As we approach the finishing line of the United States presidential election, 2016, it feels more like the impending final of a reality TV show or the finale of a popular drama series. It doesn’t take hindsight to say that this was never going to be a normal election. Recognised now as the two least popular presidency candidates of all time, Trump and Clinton have battled it out in a campaign that has merged politics and reality television and produced something completely new; something which has often felt surreal, and generally been more in line with what we'd expect from a Hollywood parody than real world politics.
Trump has produced utterly ridiculous moments, saying things about women, foreigners, fellow politicians and even himself which were they to have appeared as isolated incidents, would have been enough to rule any normal candidate out of the presidency campaign. Clinton on the other hand faces the terrifying story line of not only losing, but being the politician who lost to Trump. In a straight fight for the role, Clinton should have been a certain winner, but the constant niggle of an e-mail scandal and health issues have refused to go away, and she has failed to take up the role of certain winner which seemed available to her. Her poor health has led to conspiracy theories as wild as some of Trumps actions, including suggestions as far fetched as the idea she is dying, or has already died and been replaced by a lookalike.
House of Cards star, Kevin Spacey, was apparently told by Bill Clinton that despite the shows chaotic plot lines, the impression it gives of politics is 99% accurate.
Way out West mentioned Donald Trump's candidacy back in February, when it was beginning to be taken seriously - having initially been seen by most as little more than a joke. From that point, it is hard to find a time when the race to decide the next leader of the free world has ever been ‘normal’. Satirist, Charlie Brooker, has said he’s not sure where political satire goes from here. Yet although these stories seem crazy, and have certainly taken political controversy to a new level, they are not entirely new, and Trump and Clinton are certainly not the first people to introduce American politics to controversy. American politics has been a mad world for the last number of decades.
Trump has often seemed politically and socially naïve, but he hasn't always been alone in this flaw. Nativity and misunderstanding caused Libertarian presidential candidate Gary Johnson to be all but eliminated from the race when he failed to recognise the name of a major city in Syria in an interview - asking, ‘what’s Aleppo?’ Likewise, Trump ludicrously hinted at assassination when he said there might be little that could be done to stop Clinton if she was elected, saying: 'If she gets to pick her judges, nothing you can do, folks. Although the second amendment people, maybe there is, I don’t know.' But this is a country that has had two presidents assassinated – an occurrence which still seems beyond imagination today, yet mars the history of American politics. Sexual assault has also been pointed at him, but previous campaigns and presidencies have been littered with affairs and sexual misconduct, notably in the case of Hillary's Clinton's husband, Bill Clinton. Where he has been accused of tax fraud, it has echoed Nixon’s ‘I am not a crook’ moment after the Watergate scandal.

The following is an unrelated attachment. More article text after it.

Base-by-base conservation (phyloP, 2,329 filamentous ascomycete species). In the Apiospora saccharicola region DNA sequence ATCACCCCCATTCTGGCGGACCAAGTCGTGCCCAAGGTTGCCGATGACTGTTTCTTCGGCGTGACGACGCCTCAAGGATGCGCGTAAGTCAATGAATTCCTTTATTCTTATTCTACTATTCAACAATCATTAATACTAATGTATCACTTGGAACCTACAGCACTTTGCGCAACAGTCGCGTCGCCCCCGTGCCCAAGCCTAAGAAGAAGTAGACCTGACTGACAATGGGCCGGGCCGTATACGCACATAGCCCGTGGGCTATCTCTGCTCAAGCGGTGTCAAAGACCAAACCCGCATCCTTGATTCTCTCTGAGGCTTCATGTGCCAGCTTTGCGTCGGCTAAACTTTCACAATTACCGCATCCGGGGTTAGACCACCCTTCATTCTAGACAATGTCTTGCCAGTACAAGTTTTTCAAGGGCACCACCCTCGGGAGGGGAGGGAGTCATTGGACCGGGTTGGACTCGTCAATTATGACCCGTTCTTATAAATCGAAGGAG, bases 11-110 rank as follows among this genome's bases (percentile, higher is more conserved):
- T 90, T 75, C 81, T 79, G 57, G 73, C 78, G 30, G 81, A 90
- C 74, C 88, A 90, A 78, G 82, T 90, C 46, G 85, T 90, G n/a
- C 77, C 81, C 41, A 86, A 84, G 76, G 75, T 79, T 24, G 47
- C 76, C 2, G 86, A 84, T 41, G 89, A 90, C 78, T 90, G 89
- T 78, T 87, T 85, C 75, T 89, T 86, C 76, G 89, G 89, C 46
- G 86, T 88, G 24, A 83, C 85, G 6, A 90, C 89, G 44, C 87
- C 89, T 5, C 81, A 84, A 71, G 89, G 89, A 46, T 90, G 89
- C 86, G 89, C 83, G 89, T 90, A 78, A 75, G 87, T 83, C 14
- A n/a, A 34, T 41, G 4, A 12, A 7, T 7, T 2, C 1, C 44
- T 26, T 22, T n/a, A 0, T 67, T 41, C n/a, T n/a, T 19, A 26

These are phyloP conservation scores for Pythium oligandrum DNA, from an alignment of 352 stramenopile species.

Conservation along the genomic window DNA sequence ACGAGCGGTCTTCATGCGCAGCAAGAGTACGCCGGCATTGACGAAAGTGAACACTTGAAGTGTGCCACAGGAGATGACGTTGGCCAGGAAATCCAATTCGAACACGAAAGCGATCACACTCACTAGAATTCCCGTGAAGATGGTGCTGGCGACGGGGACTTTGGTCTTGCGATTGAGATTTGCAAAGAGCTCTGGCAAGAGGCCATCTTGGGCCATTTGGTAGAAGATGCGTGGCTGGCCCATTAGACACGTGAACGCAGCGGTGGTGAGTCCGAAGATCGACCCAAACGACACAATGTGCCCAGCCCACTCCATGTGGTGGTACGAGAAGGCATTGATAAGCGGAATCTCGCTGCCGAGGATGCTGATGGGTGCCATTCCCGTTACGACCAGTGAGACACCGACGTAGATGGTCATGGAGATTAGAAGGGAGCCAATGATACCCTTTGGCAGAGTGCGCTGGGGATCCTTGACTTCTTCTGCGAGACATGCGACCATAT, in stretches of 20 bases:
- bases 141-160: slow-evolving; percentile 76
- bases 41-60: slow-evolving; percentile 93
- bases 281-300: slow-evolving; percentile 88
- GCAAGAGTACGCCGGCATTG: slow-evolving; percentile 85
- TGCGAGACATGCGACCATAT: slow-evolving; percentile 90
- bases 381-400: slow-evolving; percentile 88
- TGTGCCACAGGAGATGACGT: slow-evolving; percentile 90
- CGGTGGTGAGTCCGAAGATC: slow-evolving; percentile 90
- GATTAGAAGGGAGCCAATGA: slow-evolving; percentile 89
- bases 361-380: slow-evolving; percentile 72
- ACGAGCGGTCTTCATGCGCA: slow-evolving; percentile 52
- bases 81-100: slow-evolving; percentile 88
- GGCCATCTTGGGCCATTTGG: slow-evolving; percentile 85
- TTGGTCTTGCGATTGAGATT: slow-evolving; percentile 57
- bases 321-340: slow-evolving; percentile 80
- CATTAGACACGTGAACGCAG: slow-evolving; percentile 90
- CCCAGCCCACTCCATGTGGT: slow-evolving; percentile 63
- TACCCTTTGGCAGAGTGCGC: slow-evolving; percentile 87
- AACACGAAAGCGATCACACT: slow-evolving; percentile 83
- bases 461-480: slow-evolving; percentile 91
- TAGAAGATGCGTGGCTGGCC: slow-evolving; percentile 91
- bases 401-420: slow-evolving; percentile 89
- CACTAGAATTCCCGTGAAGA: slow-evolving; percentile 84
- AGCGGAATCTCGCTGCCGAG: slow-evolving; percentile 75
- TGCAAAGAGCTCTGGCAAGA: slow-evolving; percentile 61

It would appear that American politics is a mad world. House of Cards star, Kevin Spacey, was apparently told by Bill Clinton that despite the shows chaotic plot lines, the impression it gives of politics is 99% accurate. Other avenues, such as recent politics in the UK, have shown that the expected result doesn’t always come true.
The New Yorker has said that the impending election of Hillary Clinton is one they will ‘greet with indescribable relief’, and many areas of the media have, at one stage or another, concluded that this race is wrapped up. If Kevin Spacey, has suggested that we should be used to plot twists worthy of TV dramas, another television star, Bryan Cranston, has insisted that Trump winning remains ‘impossible to imagine.’ Clinton herself has apparently already arranged the fireworks that will light up above the Hudson river when she wins. Yet although she does remain the favourite to take over in the White House, if American politics has taught us anything, it's that if you think the idea of one final, ultimate surprise is too far fetched to happen, it might be time to think again.